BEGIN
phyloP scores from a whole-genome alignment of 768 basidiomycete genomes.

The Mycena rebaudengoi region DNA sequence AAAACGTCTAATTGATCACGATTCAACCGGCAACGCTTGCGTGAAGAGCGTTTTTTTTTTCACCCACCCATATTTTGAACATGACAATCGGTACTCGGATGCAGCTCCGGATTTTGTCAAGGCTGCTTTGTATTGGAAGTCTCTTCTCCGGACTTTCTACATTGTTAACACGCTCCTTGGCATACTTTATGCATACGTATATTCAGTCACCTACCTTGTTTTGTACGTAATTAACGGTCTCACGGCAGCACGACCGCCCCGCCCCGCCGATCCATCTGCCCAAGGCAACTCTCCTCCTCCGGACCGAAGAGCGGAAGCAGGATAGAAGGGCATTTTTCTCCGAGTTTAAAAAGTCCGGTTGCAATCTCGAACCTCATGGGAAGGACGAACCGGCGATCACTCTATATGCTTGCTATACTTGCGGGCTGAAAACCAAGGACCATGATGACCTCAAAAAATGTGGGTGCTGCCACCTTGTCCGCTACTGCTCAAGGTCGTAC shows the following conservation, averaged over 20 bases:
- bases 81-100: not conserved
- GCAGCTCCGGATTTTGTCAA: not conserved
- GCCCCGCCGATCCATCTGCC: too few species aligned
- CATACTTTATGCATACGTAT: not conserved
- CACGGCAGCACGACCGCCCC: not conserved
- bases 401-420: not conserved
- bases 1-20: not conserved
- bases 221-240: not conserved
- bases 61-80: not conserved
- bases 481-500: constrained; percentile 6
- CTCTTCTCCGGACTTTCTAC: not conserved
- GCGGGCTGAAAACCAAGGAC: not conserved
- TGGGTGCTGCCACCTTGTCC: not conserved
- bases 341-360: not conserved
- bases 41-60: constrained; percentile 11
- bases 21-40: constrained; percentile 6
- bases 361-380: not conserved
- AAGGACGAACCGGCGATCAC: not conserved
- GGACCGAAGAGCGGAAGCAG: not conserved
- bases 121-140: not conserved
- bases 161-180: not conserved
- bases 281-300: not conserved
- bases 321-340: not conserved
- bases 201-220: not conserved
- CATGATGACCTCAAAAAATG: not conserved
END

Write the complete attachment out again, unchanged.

phyloP scores from a whole-genome alignment of 768 basidiomycete genomes.

The Mycena rebaudengoi region DNA sequence AAAACGTCTAATTGATCACGATTCAACCGGCAACGCTTGCGTGAAGAGCGTTTTTTTTTTCACCCACCCATATTTTGAACATGACAATCGGTACTCGGATGCAGCTCCGGATTTTGTCAAGGCTGCTTTGTATTGGAAGTCTCTTCTCCGGACTTTCTACATTGTTAACACGCTCCTTGGCATACTTTATGCATACGTATATTCAGTCACCTACCTTGTTTTGTACGTAATTAACGGTCTCACGGCAGCACGACCGCCCCGCCCCGCCGATCCATCTGCCCAAGGCAACTCTCCTCCTCCGGACCGAAGAGCGGAAGCAGGATAGAAGGGCATTTTTCTCCGAGTTTAAAAAGTCCGGTTGCAATCTCGAACCTCATGGGAAGGACGAACCGGCGATCACTCTATATGCTTGCTATACTTGCGGGCTGAAAACCAAGGACCATGATGACCTCAAAAAATGTGGGTGCTGCCACCTTGTCCGCTACTGCTCAAGGTCGTAC shows the following conservation, averaged over 20 bases:
- bases 81-100: not conserved
- GCAGCTCCGGATTTTGTCAA: not conserved
- GCCCCGCCGATCCATCTGCC: too few species aligned
- CATACTTTATGCATACGTAT: not conserved
- CACGGCAGCACGACCGCCCC: not conserved
- bases 401-420: not conserved
- bases 1-20: not conserved
- bases 221-240: not conserved
- bases 61-80: not conserved
- bases 481-500: constrained; percentile 6
- CTCTTCTCCGGACTTTCTAC: not conserved
- GCGGGCTGAAAACCAAGGAC: not conserved
- TGGGTGCTGCCACCTTGTCC: not conserved
- bases 341-360: not conserved
- bases 41-60: constrained; percentile 11
- bases 21-40: constrained; percentile 6
- bases 361-380: not conserved
- AAGGACGAACCGGCGATCAC: not conserved
- GGACCGAAGAGCGGAAGCAG: not conserved
- bases 121-140: not conserved
- bases 161-180: not conserved
- bases 281-300: not conserved
- bases 321-340: not conserved
- bases 201-220: not conserved
- CATGATGACCTCAAAAAATG: not conserved